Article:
Norway has a solid fisheries policy foundation with clearly stated environmental, economic and livelihood objectives. Norway also has a strong commitment to international standards for fisheries management, having ratified all key conventions. Norway stands out as a global leader for the protection of worker rights and safety in fisheries; it is one of only six countries in the Index to have ratified both the 2007 ILO Work in Fishing Convention (No. 188) and 2012 IMO Cape Town Agreement.

However, Norway continues to provide many types of potentially harmful subsidies that increase the capacity of fishing fleets and reduce the cost of fishing, such as reduced fuel prices or tax exemptions for fisheries. Close to two-thirds of Norway’s fisheries subsidy budget – worth an estimated US$478 million in 2018 – are provided to these types of harmful programs.

There is evidence that Norway has financial and professional capacity to manage its fisheries resources. For example, it collects high-quality fisheries information, such as catch, fishing effort and stock health data, for key fisheries such as Atlantic cod (Gadus morhua). It also uses science-based catch and/or effort limits to regulate fishing pressure in most fisheries. Critically, management decisions in key fisheries are made using harvest control rules – pre-determined rules that guide management action, based on the state of fisheries resources.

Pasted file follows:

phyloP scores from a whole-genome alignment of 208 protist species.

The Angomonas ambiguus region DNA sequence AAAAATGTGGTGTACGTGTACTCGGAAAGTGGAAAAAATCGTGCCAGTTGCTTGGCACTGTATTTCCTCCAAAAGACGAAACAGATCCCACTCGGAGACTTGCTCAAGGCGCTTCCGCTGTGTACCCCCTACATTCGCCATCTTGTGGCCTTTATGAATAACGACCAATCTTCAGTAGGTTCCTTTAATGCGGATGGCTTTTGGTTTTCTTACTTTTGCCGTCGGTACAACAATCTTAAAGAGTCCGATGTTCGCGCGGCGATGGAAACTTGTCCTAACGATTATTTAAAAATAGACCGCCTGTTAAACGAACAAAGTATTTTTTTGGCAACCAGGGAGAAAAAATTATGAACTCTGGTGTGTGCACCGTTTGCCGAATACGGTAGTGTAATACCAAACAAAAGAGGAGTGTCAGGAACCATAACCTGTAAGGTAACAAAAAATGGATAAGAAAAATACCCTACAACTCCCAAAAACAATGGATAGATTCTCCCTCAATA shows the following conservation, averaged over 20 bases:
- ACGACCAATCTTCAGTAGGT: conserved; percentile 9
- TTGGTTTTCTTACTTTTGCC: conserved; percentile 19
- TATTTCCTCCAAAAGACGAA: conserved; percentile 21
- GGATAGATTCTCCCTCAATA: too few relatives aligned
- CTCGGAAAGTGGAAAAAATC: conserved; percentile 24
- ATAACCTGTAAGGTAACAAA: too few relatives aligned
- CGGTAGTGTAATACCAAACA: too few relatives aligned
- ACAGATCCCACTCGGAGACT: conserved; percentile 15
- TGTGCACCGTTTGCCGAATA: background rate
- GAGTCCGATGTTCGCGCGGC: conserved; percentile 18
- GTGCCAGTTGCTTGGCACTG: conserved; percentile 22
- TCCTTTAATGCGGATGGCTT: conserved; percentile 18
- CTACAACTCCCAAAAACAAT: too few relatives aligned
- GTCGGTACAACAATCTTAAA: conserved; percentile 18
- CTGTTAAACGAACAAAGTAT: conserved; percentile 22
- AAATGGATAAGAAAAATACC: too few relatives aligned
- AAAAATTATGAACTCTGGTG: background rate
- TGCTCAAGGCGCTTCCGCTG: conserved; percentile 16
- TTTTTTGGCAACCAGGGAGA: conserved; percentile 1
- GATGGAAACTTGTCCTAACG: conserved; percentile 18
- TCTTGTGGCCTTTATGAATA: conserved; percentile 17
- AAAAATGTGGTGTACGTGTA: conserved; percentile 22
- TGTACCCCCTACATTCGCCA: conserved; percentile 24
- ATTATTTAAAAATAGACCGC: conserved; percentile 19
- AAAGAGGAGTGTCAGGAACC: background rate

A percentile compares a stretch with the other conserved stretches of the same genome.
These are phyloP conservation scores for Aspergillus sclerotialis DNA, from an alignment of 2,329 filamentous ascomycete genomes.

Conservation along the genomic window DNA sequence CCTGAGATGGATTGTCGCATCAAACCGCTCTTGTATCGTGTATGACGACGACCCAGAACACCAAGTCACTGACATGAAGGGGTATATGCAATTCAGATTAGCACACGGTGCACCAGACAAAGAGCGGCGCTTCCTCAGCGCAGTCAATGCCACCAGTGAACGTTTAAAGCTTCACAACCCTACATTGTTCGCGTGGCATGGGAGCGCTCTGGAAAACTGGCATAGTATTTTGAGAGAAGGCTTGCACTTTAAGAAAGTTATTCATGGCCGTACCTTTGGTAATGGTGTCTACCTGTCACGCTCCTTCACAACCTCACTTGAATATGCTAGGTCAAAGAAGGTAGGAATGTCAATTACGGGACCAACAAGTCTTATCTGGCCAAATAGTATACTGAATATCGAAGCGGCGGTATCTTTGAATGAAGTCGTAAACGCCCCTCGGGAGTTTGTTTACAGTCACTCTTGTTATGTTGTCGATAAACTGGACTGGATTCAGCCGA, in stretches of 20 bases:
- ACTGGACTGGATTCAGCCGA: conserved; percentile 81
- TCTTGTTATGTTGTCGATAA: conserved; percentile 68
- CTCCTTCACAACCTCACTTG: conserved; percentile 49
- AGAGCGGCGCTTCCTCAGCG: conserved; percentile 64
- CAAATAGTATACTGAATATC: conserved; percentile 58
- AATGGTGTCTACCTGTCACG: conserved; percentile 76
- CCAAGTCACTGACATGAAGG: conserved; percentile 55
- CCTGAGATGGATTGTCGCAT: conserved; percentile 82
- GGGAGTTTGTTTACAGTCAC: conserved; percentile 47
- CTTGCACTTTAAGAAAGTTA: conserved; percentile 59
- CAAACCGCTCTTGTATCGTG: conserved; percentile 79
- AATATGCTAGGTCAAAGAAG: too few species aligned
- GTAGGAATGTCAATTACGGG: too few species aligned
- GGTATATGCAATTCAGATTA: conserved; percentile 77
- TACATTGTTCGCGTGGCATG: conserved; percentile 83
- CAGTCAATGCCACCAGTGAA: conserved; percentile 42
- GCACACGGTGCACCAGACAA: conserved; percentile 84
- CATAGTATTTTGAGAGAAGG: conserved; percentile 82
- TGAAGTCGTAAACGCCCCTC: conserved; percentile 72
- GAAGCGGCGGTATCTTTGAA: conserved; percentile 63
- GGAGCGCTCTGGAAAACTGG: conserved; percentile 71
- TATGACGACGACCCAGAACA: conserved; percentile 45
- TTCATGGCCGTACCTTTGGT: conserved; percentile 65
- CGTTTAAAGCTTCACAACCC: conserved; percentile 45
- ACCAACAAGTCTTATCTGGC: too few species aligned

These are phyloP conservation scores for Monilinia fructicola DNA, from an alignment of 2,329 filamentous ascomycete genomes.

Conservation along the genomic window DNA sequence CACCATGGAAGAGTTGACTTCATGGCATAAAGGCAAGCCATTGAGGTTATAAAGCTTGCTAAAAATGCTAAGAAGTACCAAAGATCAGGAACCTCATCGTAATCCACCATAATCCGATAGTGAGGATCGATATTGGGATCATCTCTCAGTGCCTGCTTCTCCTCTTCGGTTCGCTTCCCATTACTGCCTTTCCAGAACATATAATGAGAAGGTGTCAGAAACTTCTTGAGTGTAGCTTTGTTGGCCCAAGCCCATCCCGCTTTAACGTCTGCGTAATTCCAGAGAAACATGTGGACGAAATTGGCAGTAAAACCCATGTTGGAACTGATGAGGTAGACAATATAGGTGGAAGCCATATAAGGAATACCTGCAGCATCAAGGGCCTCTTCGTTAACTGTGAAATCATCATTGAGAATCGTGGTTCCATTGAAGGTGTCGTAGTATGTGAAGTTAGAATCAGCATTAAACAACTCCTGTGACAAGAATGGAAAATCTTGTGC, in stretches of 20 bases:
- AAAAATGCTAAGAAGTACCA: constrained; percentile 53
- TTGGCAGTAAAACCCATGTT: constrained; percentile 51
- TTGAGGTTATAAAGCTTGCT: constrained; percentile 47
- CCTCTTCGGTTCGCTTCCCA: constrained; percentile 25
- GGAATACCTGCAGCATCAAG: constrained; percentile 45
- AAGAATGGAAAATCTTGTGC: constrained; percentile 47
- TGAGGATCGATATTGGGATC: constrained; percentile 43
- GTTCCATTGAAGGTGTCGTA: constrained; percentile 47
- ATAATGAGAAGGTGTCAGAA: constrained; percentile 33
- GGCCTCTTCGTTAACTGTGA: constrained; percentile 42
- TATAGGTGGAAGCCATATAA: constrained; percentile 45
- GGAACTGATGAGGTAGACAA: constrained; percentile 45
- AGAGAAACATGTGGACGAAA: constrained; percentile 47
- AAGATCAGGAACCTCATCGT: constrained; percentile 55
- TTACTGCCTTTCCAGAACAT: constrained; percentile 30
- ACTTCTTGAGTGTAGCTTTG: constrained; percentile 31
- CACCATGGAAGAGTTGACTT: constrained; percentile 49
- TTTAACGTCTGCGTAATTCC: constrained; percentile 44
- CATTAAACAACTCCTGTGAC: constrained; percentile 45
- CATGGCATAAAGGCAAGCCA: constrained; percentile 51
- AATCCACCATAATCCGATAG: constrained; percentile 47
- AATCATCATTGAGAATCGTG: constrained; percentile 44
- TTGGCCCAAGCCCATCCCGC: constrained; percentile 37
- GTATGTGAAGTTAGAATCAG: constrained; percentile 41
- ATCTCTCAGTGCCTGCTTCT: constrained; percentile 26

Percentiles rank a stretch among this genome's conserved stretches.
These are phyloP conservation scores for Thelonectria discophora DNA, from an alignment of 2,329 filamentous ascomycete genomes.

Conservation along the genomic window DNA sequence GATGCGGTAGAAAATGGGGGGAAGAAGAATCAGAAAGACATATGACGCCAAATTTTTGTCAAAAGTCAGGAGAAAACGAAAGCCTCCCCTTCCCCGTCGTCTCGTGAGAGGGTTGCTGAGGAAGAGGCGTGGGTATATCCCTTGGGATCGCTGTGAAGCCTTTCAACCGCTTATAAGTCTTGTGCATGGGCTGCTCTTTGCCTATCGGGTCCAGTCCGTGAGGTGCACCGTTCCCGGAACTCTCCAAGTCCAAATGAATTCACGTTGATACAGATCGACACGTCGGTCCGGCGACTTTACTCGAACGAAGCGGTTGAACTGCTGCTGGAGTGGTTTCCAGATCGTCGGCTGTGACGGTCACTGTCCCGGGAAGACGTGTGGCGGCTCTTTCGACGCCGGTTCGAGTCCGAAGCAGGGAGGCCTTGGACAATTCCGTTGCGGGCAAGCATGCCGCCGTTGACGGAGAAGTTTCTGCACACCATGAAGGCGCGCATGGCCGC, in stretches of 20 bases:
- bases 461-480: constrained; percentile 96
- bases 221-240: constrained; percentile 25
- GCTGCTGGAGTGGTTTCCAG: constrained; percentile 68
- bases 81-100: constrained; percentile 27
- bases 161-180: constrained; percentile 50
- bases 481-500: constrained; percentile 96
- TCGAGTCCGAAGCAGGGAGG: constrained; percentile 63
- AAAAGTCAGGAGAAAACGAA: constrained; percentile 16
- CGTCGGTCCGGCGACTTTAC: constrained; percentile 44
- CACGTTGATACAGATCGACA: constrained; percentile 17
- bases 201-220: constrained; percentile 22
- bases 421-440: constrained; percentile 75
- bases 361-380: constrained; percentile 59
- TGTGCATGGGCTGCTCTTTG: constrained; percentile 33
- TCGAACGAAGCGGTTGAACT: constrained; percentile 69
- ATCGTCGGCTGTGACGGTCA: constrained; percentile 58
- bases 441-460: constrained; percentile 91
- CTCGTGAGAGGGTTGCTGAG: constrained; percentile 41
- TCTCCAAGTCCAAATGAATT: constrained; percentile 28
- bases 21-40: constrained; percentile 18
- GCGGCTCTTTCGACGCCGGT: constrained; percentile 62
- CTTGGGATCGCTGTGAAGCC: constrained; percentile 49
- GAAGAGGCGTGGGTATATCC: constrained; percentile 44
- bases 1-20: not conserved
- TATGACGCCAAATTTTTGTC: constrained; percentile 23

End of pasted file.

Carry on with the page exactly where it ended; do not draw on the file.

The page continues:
Despite these strengths, Norway underperforms compared to its regional neighbours in terms of controlling access to its fisheries resources. Despite using spatial restrictions to control fishing access, Norway fishing licence and vessel registration system does not extend to the small-scale sector. Furthermore, foreign fishing is permitted in Norway’s waters through bilateral and/or multilateral agreements, with a very high level of fishing by foreign-flagged vessels – the equivalent of nearly 7.5 years of fishing – detected in Norway’s waters in 2018. This included vessels operating under known ‘flags of convenience’ (FOCs), which are often used to mask true vessel ownership and reduce accountability.5

While foreign fishing – particularly under FOCs – can present sustainability challenges, Norway’s strong compliance management system helps ensure fishing remains sustainable. This system includes on-water and in-port fisheries inspections, strict graduated sanctions for fisheries violations and a National Plan of Action to prevent, deter and eliminate illegal, unreported and unregulated (IUU) fishing. Furthermore, the high perceived integrity of Norway’s enforcement of laws, rules and regulations may further strengthen the effectiveness of its fisheries compliance management system.6

Finally, stakeholders are provided opportunities to participate in fisheries management in Norway through the decentralisation of management responsibilities to lower levels of authority – for example, through the use of community-based or customary management arrangements. Stakeholder capacity to take advantage of these opportunities is also supported by the presence of fisher representation groups (such as cooperatives or associations) and transparency in fisheries decision-making processes.

Key metrics

Metric Value
Progress score 48.2 out of 100
Total reconstructed catch in 2018 2.4 million tonnes
Total reconstructed catch (1990 to 2018) 90.6 million tonnes